BD: How has the new staff made you a better punter?
JH: There's only a certain amount of knowledge and coaching that you can give to a punter and a kicker before you're like "That's the area where I don't really know what I'm talking about. I'm just going to let him do his thing." But Coach Graham is unique in the sense that he is very meticulous and he's very attentive to detail. The guy has seen countless guys who are now professional kickers, professional punters, professional athletes, so he knows what it takes, and he pays attention to that. He really preaches how these are game changing plays, and he puts a lot of emphasis on the fundamentals of punting. For me personally, he took my steps and he shortened them. He was very adamant about that, which makes sense because I'm a big guy with big strides. At first, I didn't know because it was out of my comfort zone, but the more I researched it, I realized that was what was best. At the beginning, it seemed like he was demanding something, but then I realized he was trying to help and make this team better.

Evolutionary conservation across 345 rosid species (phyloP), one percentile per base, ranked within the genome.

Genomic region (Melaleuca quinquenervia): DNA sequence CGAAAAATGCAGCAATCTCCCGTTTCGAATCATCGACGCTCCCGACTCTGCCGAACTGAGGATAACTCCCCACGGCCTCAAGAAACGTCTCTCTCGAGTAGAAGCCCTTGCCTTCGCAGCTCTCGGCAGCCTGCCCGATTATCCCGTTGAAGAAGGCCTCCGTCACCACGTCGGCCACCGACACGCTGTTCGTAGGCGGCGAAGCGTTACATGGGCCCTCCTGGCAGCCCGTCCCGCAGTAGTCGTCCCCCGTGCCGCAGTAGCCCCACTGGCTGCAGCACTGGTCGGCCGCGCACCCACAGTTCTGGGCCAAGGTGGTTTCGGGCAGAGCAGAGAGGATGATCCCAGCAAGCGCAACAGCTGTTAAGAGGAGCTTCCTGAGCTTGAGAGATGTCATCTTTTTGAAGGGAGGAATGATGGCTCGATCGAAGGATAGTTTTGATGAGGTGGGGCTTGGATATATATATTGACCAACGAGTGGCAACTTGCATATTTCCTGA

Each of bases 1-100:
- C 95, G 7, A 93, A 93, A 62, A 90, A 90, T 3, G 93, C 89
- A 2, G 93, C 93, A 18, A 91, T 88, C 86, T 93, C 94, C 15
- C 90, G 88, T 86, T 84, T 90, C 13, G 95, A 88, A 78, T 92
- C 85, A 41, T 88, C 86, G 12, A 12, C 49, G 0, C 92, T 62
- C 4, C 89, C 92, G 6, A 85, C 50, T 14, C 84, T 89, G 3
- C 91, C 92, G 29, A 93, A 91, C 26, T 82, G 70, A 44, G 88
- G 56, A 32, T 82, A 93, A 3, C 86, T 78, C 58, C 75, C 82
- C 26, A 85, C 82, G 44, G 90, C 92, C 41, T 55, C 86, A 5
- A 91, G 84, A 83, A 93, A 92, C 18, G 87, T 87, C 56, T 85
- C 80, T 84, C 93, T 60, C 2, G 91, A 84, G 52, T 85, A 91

BD: What are the key steps to pinning a kick inside the five-yard line?